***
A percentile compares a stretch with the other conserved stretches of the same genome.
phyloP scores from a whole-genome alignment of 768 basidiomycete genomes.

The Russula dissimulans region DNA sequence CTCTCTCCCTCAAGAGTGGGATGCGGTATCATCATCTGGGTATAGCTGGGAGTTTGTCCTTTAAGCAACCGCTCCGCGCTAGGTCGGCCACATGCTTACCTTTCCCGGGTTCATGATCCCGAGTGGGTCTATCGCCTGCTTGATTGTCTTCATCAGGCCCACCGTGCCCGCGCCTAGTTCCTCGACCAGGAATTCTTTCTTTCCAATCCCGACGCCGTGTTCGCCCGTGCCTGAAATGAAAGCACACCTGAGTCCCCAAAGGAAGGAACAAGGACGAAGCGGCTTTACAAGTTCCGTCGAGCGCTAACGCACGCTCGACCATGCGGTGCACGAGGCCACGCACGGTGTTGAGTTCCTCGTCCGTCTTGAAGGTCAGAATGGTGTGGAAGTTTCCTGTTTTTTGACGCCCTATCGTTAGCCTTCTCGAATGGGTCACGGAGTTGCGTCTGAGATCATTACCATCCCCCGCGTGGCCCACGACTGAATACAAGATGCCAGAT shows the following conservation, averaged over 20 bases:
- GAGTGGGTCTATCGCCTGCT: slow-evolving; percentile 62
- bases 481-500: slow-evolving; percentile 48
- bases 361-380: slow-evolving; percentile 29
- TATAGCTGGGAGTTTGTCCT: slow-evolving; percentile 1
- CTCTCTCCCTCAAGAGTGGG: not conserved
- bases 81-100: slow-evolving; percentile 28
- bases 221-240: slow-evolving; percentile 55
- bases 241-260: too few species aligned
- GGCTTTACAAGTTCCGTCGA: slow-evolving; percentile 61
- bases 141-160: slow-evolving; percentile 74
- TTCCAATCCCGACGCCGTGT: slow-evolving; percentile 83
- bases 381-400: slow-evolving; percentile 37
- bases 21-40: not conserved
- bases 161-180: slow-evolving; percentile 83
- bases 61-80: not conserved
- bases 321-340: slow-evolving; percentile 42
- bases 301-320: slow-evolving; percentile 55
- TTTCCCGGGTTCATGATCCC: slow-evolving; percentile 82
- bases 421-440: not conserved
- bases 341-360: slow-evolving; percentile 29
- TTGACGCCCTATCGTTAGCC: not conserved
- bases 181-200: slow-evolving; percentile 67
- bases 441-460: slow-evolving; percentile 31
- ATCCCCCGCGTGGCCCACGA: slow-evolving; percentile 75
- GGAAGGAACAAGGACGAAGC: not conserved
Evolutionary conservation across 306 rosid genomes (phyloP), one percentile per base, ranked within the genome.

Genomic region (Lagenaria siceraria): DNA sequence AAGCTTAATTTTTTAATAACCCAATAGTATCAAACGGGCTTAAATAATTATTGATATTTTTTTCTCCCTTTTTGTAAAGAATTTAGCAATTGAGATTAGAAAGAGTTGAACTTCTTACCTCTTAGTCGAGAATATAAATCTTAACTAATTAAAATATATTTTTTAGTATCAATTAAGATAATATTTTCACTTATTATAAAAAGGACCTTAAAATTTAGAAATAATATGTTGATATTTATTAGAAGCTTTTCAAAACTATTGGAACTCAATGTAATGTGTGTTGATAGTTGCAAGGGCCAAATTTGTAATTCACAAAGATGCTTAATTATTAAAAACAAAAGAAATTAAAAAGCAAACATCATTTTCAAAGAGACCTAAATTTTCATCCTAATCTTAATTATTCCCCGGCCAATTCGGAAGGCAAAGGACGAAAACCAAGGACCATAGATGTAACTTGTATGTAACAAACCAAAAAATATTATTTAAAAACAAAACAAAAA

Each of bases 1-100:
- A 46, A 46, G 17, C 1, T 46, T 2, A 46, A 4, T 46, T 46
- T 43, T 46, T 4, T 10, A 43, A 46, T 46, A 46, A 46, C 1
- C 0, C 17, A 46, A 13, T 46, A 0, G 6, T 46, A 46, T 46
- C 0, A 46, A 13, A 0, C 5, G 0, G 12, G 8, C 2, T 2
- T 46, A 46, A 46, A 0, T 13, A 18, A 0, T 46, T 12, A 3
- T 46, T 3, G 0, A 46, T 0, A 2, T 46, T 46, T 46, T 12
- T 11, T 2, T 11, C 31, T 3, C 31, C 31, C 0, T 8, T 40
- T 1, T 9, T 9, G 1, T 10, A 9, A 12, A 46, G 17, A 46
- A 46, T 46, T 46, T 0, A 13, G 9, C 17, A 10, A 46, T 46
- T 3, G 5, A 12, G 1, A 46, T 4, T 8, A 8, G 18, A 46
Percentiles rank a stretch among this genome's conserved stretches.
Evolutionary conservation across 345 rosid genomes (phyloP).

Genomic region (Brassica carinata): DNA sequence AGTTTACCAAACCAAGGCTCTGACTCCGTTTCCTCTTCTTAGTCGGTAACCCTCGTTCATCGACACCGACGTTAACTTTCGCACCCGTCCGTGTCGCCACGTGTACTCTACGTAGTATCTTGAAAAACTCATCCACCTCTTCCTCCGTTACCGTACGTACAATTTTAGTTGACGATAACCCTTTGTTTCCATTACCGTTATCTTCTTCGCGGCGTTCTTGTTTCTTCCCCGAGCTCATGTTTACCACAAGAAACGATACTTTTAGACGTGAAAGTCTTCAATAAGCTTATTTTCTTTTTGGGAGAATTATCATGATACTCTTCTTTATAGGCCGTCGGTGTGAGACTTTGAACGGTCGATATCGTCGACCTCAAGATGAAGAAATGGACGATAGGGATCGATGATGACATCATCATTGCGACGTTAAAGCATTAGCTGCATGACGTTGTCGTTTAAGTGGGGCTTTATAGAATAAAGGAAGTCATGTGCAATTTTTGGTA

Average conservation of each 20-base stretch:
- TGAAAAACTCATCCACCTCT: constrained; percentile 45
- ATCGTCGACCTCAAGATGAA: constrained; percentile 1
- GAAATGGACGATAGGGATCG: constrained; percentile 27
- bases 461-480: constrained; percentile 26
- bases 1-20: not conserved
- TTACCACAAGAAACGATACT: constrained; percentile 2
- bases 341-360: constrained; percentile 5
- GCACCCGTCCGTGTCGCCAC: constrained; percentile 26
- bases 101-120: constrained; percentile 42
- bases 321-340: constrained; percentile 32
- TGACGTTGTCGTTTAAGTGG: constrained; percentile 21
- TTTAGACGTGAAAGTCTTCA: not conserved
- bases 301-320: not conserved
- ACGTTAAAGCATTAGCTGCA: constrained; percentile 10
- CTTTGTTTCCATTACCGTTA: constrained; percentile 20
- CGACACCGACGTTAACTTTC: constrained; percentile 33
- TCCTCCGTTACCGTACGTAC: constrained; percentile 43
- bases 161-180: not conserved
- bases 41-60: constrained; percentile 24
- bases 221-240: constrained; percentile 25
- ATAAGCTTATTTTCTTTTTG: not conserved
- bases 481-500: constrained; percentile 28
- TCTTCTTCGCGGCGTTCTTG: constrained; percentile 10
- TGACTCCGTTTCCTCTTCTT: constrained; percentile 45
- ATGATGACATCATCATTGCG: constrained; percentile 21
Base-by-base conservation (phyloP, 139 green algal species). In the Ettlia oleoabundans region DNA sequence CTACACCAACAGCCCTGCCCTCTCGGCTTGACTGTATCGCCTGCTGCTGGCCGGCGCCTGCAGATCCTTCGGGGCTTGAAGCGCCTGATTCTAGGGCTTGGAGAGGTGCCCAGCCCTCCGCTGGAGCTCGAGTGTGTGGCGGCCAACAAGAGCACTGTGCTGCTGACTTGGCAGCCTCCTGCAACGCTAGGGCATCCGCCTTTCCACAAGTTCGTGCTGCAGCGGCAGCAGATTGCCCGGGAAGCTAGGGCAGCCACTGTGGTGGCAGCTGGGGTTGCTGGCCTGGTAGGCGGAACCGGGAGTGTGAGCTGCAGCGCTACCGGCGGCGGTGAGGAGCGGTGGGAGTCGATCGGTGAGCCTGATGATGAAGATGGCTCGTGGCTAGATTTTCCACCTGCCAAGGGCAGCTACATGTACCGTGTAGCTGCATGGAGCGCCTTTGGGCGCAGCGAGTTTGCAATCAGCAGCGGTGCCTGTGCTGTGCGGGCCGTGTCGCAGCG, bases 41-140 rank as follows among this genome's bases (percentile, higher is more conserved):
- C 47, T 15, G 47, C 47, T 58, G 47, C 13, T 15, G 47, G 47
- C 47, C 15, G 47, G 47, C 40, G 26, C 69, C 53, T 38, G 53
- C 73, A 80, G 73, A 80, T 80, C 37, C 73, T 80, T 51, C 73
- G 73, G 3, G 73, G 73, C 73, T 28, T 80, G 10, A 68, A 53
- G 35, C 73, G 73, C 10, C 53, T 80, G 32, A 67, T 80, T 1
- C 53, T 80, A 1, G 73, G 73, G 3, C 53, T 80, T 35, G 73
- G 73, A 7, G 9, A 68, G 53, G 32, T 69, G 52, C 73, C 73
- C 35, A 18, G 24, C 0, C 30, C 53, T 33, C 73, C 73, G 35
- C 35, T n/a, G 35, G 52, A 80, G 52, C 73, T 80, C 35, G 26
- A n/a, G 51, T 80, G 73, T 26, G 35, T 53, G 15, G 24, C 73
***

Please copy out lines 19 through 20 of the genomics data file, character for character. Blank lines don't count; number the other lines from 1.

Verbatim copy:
- bases 321-340: slow-evolving; percentile 42
- bases 301-320: slow-evolving; percentile 55